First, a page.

1. Be purposeful
Every brand needs a purpose. Consumers assume brands are in business to make money, of course, but they also expect a well-defined and clearly communicated brand purpose...
People do not generally talk about “designing a business,” yet that is exactly what you do when you align the business goals with the customer experience. Taking a conscious decision to make this alignment is the first step in designing your business.
“Thanks so much for your time, Sarah. I’ll just leave you with some material summarising everything I’ve mentioned today, and I’ll follow up with you in the next few days to answer any questions you may have”.
The prospectus and IM are very similar documents. Most of the information you are legally required to include in the prospectus will be included in your IM, but have a lawyer look over your IM to ensure you have included all the necessary information.
See also: ASIC regulatory guide for prospectuses
An IM is your business plan in a nutshell.
It’s a short document, about 20-30 pages, which highlights the most important aspects and opportunities your investment offers.
It’s very similar to your pitch deck, which you would have used as a visual cue to support your pitch.
The main difference is your IM will be much meatier. It will include more analysis, projections and explanation than you could possibly reveal in your pitch without boring your investors to tears.
That’s not to say this document should be long and drawn out.
Do you think they’re going to sit down with a glass of wine and read it cover to cover? No way!
They’ll use it when a question pops into their head, when they need their memory jogged about something you touched on in your pitch, or when they need to quote a number.
They should be able to scan the contents page and flit immediately to the section, sub-section, even sub-paragraph, that contains the answer to their question.
Being succinct is key to a professional IM. You want punchy sentences. Fact after fact after fact!
These headings and structure are based on Main Street Capital’s recommendations.
In this post I’m going to bundle up the best of the two and provide some further explanation and examples on how to write an information memorandum for your app startup.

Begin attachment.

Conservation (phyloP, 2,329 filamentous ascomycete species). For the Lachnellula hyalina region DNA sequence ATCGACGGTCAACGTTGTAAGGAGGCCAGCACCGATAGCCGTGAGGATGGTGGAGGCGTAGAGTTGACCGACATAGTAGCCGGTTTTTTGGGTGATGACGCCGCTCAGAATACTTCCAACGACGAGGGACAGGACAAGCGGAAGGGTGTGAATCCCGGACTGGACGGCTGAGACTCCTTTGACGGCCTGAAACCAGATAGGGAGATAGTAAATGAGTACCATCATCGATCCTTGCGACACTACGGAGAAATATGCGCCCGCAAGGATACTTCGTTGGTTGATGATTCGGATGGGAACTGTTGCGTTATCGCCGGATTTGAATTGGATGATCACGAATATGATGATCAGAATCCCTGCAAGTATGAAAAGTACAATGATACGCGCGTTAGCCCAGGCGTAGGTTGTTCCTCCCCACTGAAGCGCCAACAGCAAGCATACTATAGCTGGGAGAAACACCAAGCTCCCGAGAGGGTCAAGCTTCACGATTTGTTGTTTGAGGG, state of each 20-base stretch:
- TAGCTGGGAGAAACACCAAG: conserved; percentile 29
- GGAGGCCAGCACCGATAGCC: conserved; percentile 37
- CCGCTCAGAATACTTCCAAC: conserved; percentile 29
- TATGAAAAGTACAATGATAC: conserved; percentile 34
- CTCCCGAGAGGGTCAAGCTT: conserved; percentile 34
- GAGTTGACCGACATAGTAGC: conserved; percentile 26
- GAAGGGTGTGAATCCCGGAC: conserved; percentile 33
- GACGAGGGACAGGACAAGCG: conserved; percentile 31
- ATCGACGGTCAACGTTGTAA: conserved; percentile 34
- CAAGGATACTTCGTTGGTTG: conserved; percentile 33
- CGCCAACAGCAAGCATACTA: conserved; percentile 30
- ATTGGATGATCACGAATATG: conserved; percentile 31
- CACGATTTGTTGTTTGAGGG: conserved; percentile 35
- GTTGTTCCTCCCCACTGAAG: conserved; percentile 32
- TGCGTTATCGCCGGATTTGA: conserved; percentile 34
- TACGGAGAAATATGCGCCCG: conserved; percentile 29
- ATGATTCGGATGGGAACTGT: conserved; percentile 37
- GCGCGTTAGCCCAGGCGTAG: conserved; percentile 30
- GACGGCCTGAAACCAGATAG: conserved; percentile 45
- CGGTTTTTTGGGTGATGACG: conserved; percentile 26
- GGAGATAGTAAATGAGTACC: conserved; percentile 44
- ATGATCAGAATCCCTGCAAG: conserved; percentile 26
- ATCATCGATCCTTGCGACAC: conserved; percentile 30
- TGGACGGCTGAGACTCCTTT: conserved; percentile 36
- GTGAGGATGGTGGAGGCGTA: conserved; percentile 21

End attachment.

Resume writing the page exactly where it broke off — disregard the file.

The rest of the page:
Not really, but you need to woo them with your words!
This letter adds a personal touch to the IM by introducing what you and your business are about, your skills and experiences, and your vision for this idea.
We all know that even in business, people make quick judgements based on their first impressions.
Investors are only human after all, and they’re busy humans at that!
Just like the opening sentence of your pitch is hard hitting, grandiose and inspiring, your letter from the director should set up the rest of the IM for success.
This is often the first thing an investor will read in the IM (they might skip the letter if you stood out in your pitch), but unless you appeal and convince, it will be the last.
It should list in dot point form the key highlights of the investment, your offer, and what makes it such an exciting opportunity.
Why is your idea especially interesting or relevant to them?
Why should they keep reading?
The executive summary serves as a short summary of the business plan. It was invented because executives didn’t have time to read a whole business proposal.
It should be written last and contain only the most relevant and significant points made in the IM.
I’ll tell you now that it will break your heart having to condense your entire product, business strategy and market analysis into 1-2 pages.
You might think the summary makes your business look superficial, but believe me, it’s worse to spew information that the investor has to wade through.
You’ll just look like an amateur who doesn’t know what the purpose of an executive summary is.
Allow plenty of time to write a succinct, appealing and convincing summary.
Use subheadings that correspond with the sections of your IM, so investors can easily refer to certain points. Dot points work well here too, as it’s just for scanning.
Even if you’re a startup, there should be some key milestones you’ve achieved to get to where you are now, pitching to that investor.
What have you done to get here?
These milestones almost act like social proof that your idea has traction, and shows you’re a founder who gets stuff done.
If there were setbacks in the company history, (you lost steam somewhere in the middle, ran out of funds, there was a massive drop in customer retention, etc) make sure you address these and talk about the steps you took to prevent these losses happening again.
Overall, this section needs to make you look productive!
That’s a neat segue into talking about your product and where the business is going.
What are your goals, and what is your plan of attack to getting there?
This is all pretty high level stuff. Investors know that execution is always changing and there is some flexibility with your plan, so don’t worry if you don’t nail down exact dates.
At the minimum, you should cover key tasks for the next 3 years.
Be specific in describing which aspects of the business you see expanding, but always remain conservative. Keep assumptions at a minimum, and if you must make one, keep it conservative and explicitly state that it’s an assumption.
You should go into more detail that this, however.
Eg: Raise investment – how much and from who?
Expand existing product line – to what, and why is this a good idea?